Veronika: When we write a script, or rewrite one, we always think of scenes. If they have much dialogue, we always think could we tell the same thing with no dialogue? So we always try to kind of avoid too much talking, and this has the effect of creating a bigger mystery than you’d usually have. I like that because of the silence people have to fill in the gaps with their own thoughts of feelings, or interpretations. And this is also something American producers are not used to because we like an audience who has questions, but they are always afraid someone ends up with a question. Everyone sees the movie different anyway, and we are not interested in making this one formula that works for everyone. There are better people to do than us, so we like to play with the audience, ask them questions and have them as questions. We like that game.

Talk about the house, did you find it? Or did you have to build some of the sets?

Veronika: It’s a real location, and it took us very long to find it. We almost could not make the film because it was so very late in the game that we found the house, something like two weeks before the first shooting day.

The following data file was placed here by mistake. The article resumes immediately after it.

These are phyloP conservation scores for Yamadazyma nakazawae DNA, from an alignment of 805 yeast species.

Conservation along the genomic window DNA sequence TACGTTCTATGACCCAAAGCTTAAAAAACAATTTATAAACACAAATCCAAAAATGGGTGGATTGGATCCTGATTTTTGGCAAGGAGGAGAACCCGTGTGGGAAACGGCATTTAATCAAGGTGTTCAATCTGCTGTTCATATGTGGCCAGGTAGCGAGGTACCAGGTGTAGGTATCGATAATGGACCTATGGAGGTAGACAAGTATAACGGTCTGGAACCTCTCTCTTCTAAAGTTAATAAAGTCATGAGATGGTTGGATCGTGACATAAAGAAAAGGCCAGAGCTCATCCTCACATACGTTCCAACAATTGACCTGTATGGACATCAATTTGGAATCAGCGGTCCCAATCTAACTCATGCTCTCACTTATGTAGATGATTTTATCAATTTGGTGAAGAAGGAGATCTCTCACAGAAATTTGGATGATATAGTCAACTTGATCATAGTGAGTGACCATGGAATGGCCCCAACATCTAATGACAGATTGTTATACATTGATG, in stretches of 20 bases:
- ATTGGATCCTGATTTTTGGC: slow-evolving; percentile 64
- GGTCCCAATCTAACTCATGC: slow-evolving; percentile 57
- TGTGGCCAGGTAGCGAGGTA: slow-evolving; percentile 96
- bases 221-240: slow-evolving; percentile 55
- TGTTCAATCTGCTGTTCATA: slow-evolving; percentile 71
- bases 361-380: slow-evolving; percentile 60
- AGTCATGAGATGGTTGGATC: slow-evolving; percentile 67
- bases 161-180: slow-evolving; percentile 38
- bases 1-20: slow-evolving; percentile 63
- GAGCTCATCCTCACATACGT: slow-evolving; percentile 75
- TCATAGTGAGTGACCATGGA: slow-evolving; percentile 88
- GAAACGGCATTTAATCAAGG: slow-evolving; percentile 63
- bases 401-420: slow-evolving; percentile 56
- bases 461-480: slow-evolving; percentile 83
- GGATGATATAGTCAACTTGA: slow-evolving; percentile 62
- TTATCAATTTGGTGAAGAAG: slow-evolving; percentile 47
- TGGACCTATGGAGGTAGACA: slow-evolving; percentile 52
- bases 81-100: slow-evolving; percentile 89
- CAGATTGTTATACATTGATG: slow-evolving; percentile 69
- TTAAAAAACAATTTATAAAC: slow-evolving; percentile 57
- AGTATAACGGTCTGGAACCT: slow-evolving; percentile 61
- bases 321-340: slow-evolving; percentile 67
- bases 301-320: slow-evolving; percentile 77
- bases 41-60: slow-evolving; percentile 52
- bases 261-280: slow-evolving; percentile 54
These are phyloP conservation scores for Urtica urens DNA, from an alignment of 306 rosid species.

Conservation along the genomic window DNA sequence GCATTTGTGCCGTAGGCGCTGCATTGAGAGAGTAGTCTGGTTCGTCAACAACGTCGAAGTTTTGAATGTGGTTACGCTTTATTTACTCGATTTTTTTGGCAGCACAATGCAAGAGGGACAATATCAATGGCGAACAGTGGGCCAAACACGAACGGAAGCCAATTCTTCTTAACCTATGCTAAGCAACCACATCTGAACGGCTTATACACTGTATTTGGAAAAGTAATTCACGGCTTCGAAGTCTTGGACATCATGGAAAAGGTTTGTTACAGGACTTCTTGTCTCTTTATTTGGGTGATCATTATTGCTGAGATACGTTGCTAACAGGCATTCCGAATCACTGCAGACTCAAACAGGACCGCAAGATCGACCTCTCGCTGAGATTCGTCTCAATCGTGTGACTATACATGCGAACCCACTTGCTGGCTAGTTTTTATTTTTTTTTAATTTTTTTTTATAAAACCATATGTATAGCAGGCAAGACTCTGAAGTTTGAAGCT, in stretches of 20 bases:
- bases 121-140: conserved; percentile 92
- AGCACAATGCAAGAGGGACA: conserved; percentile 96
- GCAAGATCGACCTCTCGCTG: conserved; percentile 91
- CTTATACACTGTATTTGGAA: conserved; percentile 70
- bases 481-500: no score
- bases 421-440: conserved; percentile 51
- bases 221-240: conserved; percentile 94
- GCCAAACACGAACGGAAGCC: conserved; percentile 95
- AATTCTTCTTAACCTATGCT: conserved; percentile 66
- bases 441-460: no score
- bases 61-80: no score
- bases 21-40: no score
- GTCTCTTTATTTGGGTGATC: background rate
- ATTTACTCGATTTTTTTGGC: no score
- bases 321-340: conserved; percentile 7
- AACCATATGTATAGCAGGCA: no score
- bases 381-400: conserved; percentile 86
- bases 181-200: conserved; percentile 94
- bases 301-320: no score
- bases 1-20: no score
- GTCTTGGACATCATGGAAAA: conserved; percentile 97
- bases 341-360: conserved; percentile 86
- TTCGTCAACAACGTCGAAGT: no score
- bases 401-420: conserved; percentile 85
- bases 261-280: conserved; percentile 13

Severin: I think what made it so complicated to find this place was that we felt we needed something that was real, as opposed to building a place. We needed a house that was actually really isolated, which made it hard to find it but we think it really helps the atmosphere to have actors not going around a soundstage but a real empty place that’s cold and dark. 

Veronika: And it was funny because also it was something the producers were not used to. For them it was important that the house looks isolated, if there was a highway or other neighbors, they don’t care. They started showing us houses that were not what we considered isolated. Because the house is a character in the film, and it needs good casting. For us it was an extension of the mother. This is kind of this Rebecca theme [the Hitchcock movie] about this person who is absent but still a looming presence. We did that through all the religious symbolism in the house, belonging to the mother, and also this character who has a religious past.

**From now on, there are spoilers for the film. You’ve been warned. **

One thing I really liked is that compared to Goodnight Mommy, you don’t go back and explain everything with a montage. How did you come to that conclusion and how much did you want to explain to the audience?